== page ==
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Parent Volunteers Take Class, Then Bingo! : Fund raising: Parents helping out school programs learn to call the game correctly.

November 11, 1990|ROXANA KOPETMAN | TIMES STAFF WRITER

LONG BEACH — The parent volunteers thought it would be as simple as 1-2-3. After all, how hard could it be to call out numbers for a bingo game? But they soon learned that there is a science to it--and you can't afford to mess up.

"A bad caller will make the game miserable," bingo expert David Gingrich said. "A bad caller will close the game down."

With that warning, Gingrich recently began a "bingo school" for booster club members from Millikan and Wilson high schools, which have turned to the games to help pay for sports equipment, band uniforms and academic programs. But to run the games, the parents had to first learn the many rules of bingo.

"The majority of them at the beginning don't know how to spell 'bingo,' much less call bingo," Gingrich said.

Volunteer Kathy Shoan said she had not played since she was a child: "I was wondering how they were going to get enough beans."

Long gone are the days when beans marked numbers on a bingo card. Players now dot their cards with magic markers called daubers, which they also bang on the tables when the caller makes a mistake. It's not a good idea to make a mistake.

"When you call B13, say B13 (first), then B one-three, not B one-three, then 13. Otherwise, they're gonna throw something at you," Gingrich half-jokingly admonished about 20 school boosters gathered at Millikan High one recent Saturday morning. "We're here to have fun, but remember that for 80% of these people, this is business."

Aware that many bingo players take the game seriously, some parents admitted they were a bit nervous. "I don't want to come home with daubers all over me," Shoan said.

Wilson High booster Doug Miller remained confident, however. "I'm a lawyer. I'm used to speaking, so it's no big deal," he said.

Gingrich, who owns a bingo supply company in Garden Grove, said a bingo caller who has the proper delivery and knows the game can increase attendance.

"There are callers who people follow," Gingrich said. "Maybe they feel lucky with them, or maybe they like the caller's continuity."

Gingrich trained 40 volunteers to call bingo games at Lakewood, Millikan and Wilson high schools. Lakewood started its games last year, Millikan began its weekly sessions last Tuesday and Wilson starts its games Wednesday night.

The training emphasized a series of rules. "You are on a clock here. Once that thing goes beep, you need to get that second ball in there," Gingrich told the parents, who were practicing on a stage with bingo equipment.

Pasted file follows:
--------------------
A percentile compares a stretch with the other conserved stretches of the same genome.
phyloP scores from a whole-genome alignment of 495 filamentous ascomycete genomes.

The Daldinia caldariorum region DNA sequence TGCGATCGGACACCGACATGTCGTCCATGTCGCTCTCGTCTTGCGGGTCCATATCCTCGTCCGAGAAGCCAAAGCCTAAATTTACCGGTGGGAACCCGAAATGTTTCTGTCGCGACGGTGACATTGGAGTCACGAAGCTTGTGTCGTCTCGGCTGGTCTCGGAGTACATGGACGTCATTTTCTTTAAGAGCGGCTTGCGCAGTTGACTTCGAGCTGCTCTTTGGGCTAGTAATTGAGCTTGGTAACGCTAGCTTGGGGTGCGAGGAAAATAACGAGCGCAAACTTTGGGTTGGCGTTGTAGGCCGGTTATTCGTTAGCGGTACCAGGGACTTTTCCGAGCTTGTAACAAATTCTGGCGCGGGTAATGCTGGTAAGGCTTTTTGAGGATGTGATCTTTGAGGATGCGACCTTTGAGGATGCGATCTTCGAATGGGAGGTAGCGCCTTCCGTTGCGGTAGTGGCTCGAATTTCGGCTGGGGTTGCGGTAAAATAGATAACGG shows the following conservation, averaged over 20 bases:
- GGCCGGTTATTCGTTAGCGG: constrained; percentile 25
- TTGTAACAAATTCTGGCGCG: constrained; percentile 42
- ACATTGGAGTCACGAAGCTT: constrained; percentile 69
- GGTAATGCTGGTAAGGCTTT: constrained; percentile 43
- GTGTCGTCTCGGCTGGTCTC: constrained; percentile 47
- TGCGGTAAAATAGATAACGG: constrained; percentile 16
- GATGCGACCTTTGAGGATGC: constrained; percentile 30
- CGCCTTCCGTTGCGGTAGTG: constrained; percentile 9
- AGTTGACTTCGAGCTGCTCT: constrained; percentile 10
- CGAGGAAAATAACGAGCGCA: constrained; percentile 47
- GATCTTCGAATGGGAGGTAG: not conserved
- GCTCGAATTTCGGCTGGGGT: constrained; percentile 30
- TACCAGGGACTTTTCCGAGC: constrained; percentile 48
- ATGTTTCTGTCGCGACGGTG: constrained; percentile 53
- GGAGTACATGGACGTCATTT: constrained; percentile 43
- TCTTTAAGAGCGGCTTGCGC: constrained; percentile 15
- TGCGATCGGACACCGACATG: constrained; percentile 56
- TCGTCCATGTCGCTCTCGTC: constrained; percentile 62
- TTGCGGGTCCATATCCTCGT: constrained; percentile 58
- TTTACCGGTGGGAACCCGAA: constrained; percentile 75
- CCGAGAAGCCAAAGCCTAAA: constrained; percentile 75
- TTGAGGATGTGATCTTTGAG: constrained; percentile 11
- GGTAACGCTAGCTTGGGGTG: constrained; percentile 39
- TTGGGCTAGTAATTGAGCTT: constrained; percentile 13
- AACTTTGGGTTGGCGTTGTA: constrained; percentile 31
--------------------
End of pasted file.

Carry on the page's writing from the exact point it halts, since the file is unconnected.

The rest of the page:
He explained how to pick up the ball with the bingo number, how to display it, how to place it before a camera so that it's seen in the adjacent nonsmoking room, and how to call it.

Some parents were surprised by all the rules and the dozens of game variations, such as "triple bingo, outside corners OK" and "two card six pack."

"I thought it would be more casual. It seems to be regimented," said Wayne Pecjak, a Millikan booster.

Pecjak, who occasionally plays bingo himself, said the trick to being a good caller has "something to do with the voice. The way he calls the numbers. It shouldn't be too hard, and it shouldn't be too soft."

Mary Kay Toumajian is staying away from bingo calling, saying she's not "a caller kind of person." But she was the force that helped organize bingo clubs at three of the five high schools in the Long Beach Unified School District.

Boosters at the two remaining high schools in the district, Poly and Jordan, said they too are working to pass out bingo cards at their campuses.

Lakewood High, which is in the district, earns about $2,900 each week. Millikan and Wilson boosters expect to raise considerably less--about $1,000 a week--because they will not have pull-tabs, a type of game that is banned in Long Beach.

"It's a shame we have to do this to raise money for our kids, but it's better than the candy sales and the bake sales and the carwashes," Shoan said. "It's better to do this than have kids go door to door, because it's not safe anymore."

A growing number of schools across Southern California are offering bingo games in school cafeterias, where parents once a week take turns calling out numbers and passing out popcorn.

"It helps our kids," Toumajian said. "The schools need the money."

Besides, it's fun, some parents said. "I like being out there and calling out the numbers," Pecjak said. "I don't understand all the games yet. But I'll learn."

BACKGROUND

School booster clubs first proposed bingo games to help pay for extracurricular activities in the Lakewood and Long Beach high schools last year. But the proposal faced several stumbling blocks. Some parents argued that gambling would send the wrong message to children, school board members were not enthusiastic about the idea, and the city of Long Beach had a law that prevented the games in public buildings. The school board eventually approved the concept, and the Long Beach City Council last June changed its ordinance to allow the games.

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